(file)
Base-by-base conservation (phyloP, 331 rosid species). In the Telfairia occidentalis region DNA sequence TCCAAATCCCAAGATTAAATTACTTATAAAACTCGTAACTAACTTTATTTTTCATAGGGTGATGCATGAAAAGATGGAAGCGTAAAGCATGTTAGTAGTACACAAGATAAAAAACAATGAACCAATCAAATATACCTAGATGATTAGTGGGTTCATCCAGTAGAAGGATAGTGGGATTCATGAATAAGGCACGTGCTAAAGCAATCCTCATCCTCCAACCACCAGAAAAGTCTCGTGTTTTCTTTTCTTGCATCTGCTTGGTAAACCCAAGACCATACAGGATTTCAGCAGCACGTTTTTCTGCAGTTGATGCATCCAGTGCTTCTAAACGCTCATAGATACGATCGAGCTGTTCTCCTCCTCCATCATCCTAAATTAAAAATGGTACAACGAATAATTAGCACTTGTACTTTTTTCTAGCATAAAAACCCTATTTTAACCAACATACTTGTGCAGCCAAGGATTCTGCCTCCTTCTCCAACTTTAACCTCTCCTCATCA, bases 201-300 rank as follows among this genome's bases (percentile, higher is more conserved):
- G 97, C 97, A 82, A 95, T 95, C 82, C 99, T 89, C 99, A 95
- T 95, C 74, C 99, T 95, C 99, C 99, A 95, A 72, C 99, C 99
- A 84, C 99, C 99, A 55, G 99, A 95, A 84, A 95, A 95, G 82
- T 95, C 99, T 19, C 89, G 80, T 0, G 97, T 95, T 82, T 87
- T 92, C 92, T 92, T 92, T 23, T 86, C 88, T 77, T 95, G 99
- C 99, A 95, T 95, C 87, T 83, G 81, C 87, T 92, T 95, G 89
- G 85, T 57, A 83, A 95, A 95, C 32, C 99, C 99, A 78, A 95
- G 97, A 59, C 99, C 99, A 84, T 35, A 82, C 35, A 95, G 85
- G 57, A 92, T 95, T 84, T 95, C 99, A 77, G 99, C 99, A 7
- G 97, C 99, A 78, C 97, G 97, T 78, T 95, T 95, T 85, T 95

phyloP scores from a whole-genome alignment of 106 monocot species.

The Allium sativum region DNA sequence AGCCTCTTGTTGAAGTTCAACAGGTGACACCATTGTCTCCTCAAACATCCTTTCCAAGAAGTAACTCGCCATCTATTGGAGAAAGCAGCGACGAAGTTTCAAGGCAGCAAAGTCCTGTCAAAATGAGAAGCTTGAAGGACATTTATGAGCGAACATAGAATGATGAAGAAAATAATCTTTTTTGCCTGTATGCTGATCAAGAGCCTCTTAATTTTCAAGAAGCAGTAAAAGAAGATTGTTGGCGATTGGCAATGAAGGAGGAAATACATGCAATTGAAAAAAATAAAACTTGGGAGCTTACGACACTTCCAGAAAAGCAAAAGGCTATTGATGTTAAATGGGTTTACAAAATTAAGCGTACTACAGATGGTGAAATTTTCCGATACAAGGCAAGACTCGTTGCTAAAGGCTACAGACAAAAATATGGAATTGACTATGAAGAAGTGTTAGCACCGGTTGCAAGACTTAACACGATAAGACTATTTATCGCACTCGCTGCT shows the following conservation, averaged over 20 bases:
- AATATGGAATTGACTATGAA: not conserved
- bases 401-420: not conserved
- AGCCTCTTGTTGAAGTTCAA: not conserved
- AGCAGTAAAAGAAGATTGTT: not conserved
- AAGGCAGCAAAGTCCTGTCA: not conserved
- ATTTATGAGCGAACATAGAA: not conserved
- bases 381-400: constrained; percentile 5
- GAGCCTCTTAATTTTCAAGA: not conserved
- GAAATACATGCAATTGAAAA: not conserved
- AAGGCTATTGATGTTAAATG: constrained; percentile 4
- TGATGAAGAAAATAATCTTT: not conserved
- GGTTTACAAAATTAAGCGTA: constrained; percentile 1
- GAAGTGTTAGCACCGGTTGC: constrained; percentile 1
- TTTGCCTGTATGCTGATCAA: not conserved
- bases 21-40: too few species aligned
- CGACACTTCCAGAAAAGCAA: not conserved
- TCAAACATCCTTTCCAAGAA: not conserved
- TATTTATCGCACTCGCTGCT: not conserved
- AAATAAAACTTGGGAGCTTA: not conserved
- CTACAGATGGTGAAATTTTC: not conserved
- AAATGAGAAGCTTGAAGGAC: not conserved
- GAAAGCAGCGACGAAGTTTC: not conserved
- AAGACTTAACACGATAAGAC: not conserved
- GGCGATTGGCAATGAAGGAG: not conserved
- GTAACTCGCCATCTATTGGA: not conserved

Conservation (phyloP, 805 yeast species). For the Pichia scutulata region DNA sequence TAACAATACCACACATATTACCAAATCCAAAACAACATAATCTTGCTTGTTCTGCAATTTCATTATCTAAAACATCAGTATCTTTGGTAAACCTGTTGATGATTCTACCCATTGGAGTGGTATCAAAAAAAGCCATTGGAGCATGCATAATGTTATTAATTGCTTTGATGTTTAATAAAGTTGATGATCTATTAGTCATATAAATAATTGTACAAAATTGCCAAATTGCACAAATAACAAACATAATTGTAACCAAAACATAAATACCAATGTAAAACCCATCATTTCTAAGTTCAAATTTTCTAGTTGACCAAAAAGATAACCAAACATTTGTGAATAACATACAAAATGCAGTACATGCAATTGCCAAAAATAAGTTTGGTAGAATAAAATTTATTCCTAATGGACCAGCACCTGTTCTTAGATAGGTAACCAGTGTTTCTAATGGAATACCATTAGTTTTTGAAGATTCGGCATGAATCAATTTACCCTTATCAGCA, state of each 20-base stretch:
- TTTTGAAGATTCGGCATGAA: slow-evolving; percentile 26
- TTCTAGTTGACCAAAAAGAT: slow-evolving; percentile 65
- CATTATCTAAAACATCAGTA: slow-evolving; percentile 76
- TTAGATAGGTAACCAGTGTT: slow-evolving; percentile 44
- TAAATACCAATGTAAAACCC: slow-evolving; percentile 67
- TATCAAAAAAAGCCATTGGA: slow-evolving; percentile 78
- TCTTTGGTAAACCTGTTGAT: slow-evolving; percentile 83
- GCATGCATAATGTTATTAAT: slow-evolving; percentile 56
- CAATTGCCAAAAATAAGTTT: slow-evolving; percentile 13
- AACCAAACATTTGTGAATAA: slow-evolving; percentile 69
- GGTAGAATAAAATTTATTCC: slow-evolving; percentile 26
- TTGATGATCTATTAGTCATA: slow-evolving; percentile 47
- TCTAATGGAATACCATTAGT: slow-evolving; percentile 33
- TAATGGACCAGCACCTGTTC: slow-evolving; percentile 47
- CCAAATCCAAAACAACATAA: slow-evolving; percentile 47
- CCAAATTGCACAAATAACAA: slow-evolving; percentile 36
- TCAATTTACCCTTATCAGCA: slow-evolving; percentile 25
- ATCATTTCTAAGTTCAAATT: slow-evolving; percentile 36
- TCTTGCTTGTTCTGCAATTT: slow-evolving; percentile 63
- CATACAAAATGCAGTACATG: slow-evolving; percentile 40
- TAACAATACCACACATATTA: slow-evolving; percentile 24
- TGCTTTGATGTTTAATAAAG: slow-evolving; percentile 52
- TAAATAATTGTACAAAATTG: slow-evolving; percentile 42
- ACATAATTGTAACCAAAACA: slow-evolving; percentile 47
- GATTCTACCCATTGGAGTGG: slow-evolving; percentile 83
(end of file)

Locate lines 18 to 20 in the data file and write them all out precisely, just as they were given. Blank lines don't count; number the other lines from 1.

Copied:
- AAGGCAGCAAAGTCCTGTCA: not conserved
- ATTTATGAGCGAACATAGAA: not conserved
- bases 381-400: constrained; percentile 5